by Seeta A. Sistla, NOAA Climate and Global Change Postdoctoral Fellow, University of California Irvine


As winters' warm, storms and droughts intensify, and sea level rises, citizens across the world are increasingly concerned with the consequences of rising atmospheric greenhouse gas concentrations. Atmospheric carbon dioxide (CO2) concentration, a major greenhouse gas, is rising at a rate that is unprecedented in the recent history of the Earth. This rise in greenhouse gas concentrations increases the Earth's atmospheric insulation, changing our climate system. Climate change is of particular concern not only because of its direct effects on temperature, sea level, and precipitation, but also due to the indirect effects it has on ecosystems. The climate system is innately linked to the Earth's ecosystems, so as the climate changes, this will affect ecosystems, and these changes can in turn feedback to further affect the climate.


As a scientist, I study how a changing climate influences ecosystem processes, and how changes in ecosystem processes can in turn further affect the climate system. Identifying feedbacks is a critical component of the environmental sciences, as well as for understanding how other networks, including social, economic, and mechanical systems function. System feedbacks can be positive, negative, or a mixture of both positive and negative. Positive feedbacks magnify change and tend to destabilize systems, while negative feedbacks fight change and tend to stabilize systems. Most environmental systems are affected by a mixture of positive and negative feedbacks. A classic example of a positive feedback is the nuclear arms race between nations (represented by box A and B) that developed after World War II. A well known example of a negative ecological feedback is that of increasing abundance of prey (like deer, represented by circle A) causing predators who eat them (like wolves, represented by circle B) to increase, which then brings down the prey abundance.


Feedbacks between a changing climate and ecosystem processes are important to understand, because natural fluxes of carbon in and out of terrestrial systems are more than 10 times larger (annually) than the carbon released to the atmosphere by human activities alone. These fluxes include both the carbon taken in from the atmosphere by plants as CO2 that is fixed into organic material through the process known as photosynthesis, and carbon released back to the atmosphere through decomposition as CO2 and methane (CH4, another greenhouse gas).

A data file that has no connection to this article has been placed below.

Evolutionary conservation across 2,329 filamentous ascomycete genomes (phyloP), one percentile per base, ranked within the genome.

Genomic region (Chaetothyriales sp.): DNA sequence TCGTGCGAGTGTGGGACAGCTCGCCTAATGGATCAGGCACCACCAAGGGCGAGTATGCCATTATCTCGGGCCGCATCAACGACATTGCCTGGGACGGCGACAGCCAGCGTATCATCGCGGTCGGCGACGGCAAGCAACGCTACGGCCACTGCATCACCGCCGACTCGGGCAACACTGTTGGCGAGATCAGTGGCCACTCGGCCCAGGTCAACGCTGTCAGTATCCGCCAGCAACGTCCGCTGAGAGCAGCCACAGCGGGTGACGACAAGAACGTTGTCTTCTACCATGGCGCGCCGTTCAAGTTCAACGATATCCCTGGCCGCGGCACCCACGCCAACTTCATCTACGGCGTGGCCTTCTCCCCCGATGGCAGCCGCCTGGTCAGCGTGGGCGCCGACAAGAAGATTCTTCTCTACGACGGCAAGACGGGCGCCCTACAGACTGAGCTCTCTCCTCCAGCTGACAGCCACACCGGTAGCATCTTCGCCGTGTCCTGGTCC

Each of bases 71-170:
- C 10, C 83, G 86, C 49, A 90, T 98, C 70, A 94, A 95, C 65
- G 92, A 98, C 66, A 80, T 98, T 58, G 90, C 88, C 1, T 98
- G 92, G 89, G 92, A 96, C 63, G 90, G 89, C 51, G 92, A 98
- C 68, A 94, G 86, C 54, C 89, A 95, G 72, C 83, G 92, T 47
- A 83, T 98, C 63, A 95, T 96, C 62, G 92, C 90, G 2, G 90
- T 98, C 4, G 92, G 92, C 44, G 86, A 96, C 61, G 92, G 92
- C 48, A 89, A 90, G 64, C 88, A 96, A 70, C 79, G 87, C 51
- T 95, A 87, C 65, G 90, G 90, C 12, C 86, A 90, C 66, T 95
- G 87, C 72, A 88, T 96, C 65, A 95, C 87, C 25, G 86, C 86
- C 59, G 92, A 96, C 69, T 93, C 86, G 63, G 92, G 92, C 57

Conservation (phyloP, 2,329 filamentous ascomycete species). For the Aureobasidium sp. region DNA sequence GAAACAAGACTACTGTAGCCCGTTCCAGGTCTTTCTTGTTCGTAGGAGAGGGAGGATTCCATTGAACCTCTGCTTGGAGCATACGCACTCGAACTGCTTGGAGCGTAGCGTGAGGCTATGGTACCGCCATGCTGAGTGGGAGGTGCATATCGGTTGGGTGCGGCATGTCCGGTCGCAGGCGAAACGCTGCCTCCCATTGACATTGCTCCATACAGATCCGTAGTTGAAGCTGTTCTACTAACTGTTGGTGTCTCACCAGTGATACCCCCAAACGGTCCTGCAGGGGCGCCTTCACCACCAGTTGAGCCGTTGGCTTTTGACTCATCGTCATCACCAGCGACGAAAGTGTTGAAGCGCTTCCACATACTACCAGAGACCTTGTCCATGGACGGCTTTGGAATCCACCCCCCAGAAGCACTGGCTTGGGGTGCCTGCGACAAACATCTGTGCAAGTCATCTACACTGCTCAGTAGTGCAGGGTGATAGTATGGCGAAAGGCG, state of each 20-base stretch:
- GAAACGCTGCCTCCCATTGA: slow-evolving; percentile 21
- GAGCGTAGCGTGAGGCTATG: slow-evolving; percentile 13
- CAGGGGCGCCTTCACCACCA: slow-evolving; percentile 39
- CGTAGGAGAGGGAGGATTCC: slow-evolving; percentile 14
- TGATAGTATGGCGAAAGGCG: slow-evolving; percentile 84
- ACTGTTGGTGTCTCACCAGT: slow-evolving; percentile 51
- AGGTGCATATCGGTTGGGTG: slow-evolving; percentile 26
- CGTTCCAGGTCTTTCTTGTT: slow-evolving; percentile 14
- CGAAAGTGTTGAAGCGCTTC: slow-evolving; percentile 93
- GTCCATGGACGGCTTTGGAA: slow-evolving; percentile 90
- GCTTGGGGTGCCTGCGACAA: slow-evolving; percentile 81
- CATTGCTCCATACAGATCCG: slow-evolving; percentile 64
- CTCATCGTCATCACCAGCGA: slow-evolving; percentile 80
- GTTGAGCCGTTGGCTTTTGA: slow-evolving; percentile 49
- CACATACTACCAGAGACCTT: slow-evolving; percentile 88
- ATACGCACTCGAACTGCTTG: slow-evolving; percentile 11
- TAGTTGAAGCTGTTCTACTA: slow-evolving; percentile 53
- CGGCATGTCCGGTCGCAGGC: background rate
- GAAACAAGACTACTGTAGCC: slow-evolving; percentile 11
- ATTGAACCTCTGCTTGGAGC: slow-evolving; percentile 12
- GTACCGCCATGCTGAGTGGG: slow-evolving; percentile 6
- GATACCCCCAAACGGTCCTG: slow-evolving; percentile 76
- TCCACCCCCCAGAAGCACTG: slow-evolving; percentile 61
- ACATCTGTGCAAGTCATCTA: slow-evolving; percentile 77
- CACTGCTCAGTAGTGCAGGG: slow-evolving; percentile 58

Because these carbon fluxes are very large, small increases in the rates of decomposition relative to photosynthesis can have significant impacts on the atmospheric greenhouse gas concentrations. Increases in carbon emissions from soils—due to climate warming as well as land use (such as deforestation or agricultural disturbance of soils)—may outpace the rate of CO2 directly released by human activities (e.g. fossil fuel burning) in this century. Therefore, in addition to fossil fuel combustion, the future trajectory of the Earth's greenhouse gas concentrations will also be strongly regulated by the response of ecosystems themselves to climate change and human use of these systems.


My research is focused on understanding how arctic tundra carbon cycling is affected by warming. The Arctic is warming faster than any other biome on Earth. Up to 8 ͦ Celsius warming over the Arctic is projected to occur by the end of the century; it can be seen as the canary in the coal mine for understanding how biomes around the world may respond to climate change. Scientists are particularly interested in understanding how high latitudes are responding to warming because arctic systems store nearly half of all global soil carbon in permafrost, or permanently frozen soil.

This large store of permafrost soil carbon formed because the cold arctic climate limited soil decomposition. Therefore, even a slight rise in temperature could be enough to stimulate tundra decomposers and release substantial quantities of permafrost carbon into the atmosphere: a massive positive feedback to climate change. Projecting the extent to which warming will accelerate Arctic carbon emissions is complicated, however, because warming also accelerates arctic plant growth (which is a negative feedback to increasing atmospheric CO2 concentration).